Theaster Gates seems to be everywhere these days. Since being featured in the 2010 Whitney Biennial, the Chicago artist has exhibited works in Los Angeles, Miami, London and at Documenta 13, the influential international art exhibition held every five years in Kassel, Germany. His current show at the MCA, “Theaster Gates: 13th Ballad,” riffs on themes explored in his Documenta work, 12 Ballads for Huguenot House.
Gates has made a name for himself transforming abandoned houses into sites for art installations and performance pieces. His projects on Chicago's Dorchester Avenue have breathed new life into a South Side neighborhood. Taking this concept to Documenta last summer, Gates restored a dilapidated early-19th-century house once inhabited by Huguenots (French Protestants who emigrated from Catholic France seeking religious freedom), using materials from the Dorchester Projects.
12 Ballads explored parallels in the migration stories of African Americans to Chicago and Huguenots to Kassel through a series of musical performances conducted inside the restored house. Gates's MCA exhibition—presented in two different parts of the museum—builds on his previous work and brings everything full circle. Materials and objects that “migrated” from Chicago to Kassel and back again are displayed inside the Turner Family Gallery on the fourth floor, while a new large-scale installation occupies the three-story atrium.
The theme of migration is most strongly reflected in Gates's “rickshaw sculptures,” including Migration Rickshaw (2013), a wheeled cart made out of materials from both the Dorchester and Huguenot houses. By mixing objects from both sites, the work speaks to the common experiences that link both populations across time and space. Meanwhile, the almost haphazard construction of the rickshaw sculptures reflects the hasty displacement of peoples fleeing persecution.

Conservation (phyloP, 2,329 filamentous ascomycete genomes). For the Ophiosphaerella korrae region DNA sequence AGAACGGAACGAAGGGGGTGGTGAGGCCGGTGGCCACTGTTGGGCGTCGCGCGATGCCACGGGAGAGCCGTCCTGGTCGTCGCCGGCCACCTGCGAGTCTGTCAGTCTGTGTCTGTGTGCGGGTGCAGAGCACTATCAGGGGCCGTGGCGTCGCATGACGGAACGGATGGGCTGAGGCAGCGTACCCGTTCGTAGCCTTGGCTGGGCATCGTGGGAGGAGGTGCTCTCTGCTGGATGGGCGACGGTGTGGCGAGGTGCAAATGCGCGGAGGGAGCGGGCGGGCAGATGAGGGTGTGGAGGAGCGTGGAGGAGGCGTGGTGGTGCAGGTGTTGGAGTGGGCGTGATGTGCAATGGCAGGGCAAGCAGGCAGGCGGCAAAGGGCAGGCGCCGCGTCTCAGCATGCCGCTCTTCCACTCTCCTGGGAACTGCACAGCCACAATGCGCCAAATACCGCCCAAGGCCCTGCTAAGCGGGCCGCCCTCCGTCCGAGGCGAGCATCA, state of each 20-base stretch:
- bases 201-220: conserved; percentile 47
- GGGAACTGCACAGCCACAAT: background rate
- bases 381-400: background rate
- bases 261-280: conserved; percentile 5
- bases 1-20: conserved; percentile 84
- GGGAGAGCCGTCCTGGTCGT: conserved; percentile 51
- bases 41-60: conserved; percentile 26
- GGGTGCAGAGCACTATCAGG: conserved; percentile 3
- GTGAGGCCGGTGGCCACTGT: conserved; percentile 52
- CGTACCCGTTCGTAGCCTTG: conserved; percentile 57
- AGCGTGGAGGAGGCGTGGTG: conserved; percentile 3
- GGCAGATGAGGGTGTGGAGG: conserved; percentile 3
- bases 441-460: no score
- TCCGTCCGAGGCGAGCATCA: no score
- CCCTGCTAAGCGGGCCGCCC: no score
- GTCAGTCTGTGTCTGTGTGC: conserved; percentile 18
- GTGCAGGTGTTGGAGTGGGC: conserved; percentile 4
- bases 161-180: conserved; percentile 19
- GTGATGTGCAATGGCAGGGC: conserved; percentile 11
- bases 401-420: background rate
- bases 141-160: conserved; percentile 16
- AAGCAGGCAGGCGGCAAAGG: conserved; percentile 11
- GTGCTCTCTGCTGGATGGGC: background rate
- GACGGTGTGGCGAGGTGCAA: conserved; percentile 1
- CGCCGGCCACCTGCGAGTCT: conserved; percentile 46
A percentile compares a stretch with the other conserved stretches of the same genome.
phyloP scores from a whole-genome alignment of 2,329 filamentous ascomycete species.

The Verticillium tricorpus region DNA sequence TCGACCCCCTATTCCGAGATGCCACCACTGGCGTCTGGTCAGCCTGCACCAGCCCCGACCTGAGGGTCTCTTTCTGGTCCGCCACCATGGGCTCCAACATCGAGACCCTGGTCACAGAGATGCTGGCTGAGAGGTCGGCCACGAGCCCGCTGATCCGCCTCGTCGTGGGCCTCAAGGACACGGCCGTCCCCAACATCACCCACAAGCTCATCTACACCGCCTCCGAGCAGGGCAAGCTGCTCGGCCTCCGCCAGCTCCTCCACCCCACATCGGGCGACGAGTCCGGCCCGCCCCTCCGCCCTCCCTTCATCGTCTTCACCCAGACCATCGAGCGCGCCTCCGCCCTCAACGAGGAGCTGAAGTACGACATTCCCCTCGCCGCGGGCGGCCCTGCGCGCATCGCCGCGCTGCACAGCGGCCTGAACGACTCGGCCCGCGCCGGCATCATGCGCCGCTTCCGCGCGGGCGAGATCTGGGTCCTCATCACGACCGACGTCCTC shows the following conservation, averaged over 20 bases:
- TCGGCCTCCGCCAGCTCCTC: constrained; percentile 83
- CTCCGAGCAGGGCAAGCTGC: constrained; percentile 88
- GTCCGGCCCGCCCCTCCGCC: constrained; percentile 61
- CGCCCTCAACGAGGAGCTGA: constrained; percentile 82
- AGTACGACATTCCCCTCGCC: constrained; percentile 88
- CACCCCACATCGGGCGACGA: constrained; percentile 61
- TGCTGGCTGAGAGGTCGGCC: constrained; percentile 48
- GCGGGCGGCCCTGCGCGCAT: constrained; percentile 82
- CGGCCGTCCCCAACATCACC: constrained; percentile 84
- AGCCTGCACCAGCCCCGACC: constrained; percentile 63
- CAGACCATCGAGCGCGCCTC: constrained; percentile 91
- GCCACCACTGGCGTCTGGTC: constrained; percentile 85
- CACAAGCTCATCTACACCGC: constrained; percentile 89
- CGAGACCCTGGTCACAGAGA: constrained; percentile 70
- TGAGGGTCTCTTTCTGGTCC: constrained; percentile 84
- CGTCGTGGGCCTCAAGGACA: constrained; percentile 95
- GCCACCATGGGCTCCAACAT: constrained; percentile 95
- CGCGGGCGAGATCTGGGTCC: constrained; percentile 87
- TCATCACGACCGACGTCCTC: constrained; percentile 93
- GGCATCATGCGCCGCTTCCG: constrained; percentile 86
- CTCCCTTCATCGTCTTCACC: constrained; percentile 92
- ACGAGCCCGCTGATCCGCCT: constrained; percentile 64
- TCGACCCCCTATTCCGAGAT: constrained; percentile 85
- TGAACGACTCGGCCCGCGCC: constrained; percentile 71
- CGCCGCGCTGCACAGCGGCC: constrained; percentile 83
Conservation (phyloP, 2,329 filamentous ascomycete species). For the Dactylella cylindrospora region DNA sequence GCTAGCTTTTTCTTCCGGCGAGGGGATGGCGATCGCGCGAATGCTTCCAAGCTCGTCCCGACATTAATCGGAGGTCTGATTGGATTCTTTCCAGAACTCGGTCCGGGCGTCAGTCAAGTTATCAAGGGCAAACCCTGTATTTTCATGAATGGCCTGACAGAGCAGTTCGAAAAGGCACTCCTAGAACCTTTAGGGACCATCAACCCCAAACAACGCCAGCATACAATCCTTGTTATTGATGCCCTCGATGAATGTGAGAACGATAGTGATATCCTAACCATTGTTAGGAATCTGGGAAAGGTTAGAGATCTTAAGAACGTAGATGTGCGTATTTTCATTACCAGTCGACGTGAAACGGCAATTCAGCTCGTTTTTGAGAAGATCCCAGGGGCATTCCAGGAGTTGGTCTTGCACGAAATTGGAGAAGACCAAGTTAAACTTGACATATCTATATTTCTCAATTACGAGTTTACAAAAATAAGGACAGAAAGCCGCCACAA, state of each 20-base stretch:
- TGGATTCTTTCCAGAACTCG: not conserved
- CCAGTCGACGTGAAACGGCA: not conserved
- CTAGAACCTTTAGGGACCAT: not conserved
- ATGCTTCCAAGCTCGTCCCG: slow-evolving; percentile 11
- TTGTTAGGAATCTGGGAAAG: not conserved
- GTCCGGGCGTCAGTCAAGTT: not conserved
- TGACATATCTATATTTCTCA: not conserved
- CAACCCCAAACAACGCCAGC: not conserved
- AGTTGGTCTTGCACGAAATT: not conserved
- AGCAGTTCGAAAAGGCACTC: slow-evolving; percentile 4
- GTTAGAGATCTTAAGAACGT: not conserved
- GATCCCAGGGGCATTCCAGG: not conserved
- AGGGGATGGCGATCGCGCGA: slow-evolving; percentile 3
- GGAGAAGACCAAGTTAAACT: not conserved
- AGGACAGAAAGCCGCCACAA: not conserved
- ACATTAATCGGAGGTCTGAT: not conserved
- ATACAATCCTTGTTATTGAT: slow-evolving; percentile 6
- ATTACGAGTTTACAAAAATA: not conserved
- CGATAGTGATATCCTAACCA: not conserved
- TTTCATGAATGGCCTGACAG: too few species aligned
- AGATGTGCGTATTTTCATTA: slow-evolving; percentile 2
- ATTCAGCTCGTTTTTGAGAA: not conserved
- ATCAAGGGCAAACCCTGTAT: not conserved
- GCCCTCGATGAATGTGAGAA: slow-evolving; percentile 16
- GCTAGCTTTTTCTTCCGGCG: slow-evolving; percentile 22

Stripped of their original architectural contexts and placed within a pristine museum setting, the rickshaws and other works seem to lose some of their power. Video installations documenting 12 Ballads try to preserve some of that context, and, in size and scale, the fourth-floor galleries are comparable to the apartment-sized rooms of the original buildings. But the objects and video installations seem a bit constrained in these spaces that have been darkened to accommodate the videos.
Much more successful—and exciting—is the installation 13th Ballad (2013), which transforms the atrium into what Gates calls an "agnostically ecumenical" space. Old church pews from the University of Chicago’s nondenominational Bond Chapel (removed to accommodate the school’s Muslim worshippers) fill the floor, while an immense cross-like construction hangs from the balcony high above. The installation simultaneously reflects the Huguenots yearning for religious tolerance, the centrality of the church in African-American life and the modern museum as a place of secular pilgrimage.
But 13th Ballad is not meant to be experienced just as a visual construction. It only truly comes alive when Gates stages his musical performances. The first was performed during the exhibition’s opening reception on May 18 and served to consecrate the space. Inspired by compositions by Muddy Waters and Giacomo Meyerbeer’s opera Les Huguenots, Gates and his ensemble, the Black Monks of Mississippi, performed a 45-minute piece to a packed audience. The work sounded like a jazzy, bluesy version of African-American spirituals, mixed at times with 17th-century European harpsichord music. As one attendee tweeted after the performance, “Theaster took us to church tonight.”
The MCA presents three more performances by Gates and his ensemble, each a part of the series The Accumulative Affects of Migration 1–3, on June 30, August 11 and September 22.